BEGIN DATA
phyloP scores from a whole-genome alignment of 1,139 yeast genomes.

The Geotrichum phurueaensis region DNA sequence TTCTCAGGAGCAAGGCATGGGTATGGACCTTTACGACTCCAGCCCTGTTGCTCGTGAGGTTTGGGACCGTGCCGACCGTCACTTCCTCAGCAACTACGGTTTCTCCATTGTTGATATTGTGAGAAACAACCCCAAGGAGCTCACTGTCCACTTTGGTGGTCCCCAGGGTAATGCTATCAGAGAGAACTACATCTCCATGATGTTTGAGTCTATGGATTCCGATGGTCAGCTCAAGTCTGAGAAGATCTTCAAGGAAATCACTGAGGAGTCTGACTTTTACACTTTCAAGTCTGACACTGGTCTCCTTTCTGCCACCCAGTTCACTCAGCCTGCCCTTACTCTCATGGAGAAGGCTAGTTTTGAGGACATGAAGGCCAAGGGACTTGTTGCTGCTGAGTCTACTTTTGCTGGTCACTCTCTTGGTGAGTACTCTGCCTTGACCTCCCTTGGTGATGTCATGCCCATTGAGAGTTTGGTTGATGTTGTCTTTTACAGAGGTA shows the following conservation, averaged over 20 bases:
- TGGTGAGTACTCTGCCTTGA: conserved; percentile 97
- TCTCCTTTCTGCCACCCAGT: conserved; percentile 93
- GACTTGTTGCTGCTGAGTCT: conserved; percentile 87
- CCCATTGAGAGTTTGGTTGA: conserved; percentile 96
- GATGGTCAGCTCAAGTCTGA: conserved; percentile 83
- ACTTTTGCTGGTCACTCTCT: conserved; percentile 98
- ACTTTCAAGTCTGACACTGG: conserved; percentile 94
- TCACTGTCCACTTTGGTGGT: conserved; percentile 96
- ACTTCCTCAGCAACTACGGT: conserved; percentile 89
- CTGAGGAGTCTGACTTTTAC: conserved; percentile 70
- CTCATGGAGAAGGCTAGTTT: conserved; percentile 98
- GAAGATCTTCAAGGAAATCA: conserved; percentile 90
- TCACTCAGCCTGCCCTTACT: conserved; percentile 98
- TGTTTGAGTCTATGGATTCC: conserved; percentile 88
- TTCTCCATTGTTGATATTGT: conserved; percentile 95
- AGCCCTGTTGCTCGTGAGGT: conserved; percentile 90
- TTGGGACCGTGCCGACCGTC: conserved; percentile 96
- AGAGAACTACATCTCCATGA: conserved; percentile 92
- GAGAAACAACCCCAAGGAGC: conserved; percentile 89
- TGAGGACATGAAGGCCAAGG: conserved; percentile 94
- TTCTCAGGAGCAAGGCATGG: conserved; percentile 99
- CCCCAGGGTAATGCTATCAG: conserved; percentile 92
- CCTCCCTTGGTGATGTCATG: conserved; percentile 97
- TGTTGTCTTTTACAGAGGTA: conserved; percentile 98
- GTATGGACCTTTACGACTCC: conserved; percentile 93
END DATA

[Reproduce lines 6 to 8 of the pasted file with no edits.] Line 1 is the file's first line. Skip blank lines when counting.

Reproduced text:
- CCCATTGAGAGTTTGGTTGA: conserved; percentile 96
- GATGGTCAGCTCAAGTCTGA: conserved; percentile 83
- ACTTTTGCTGGTCACTCTCT: conserved; percentile 98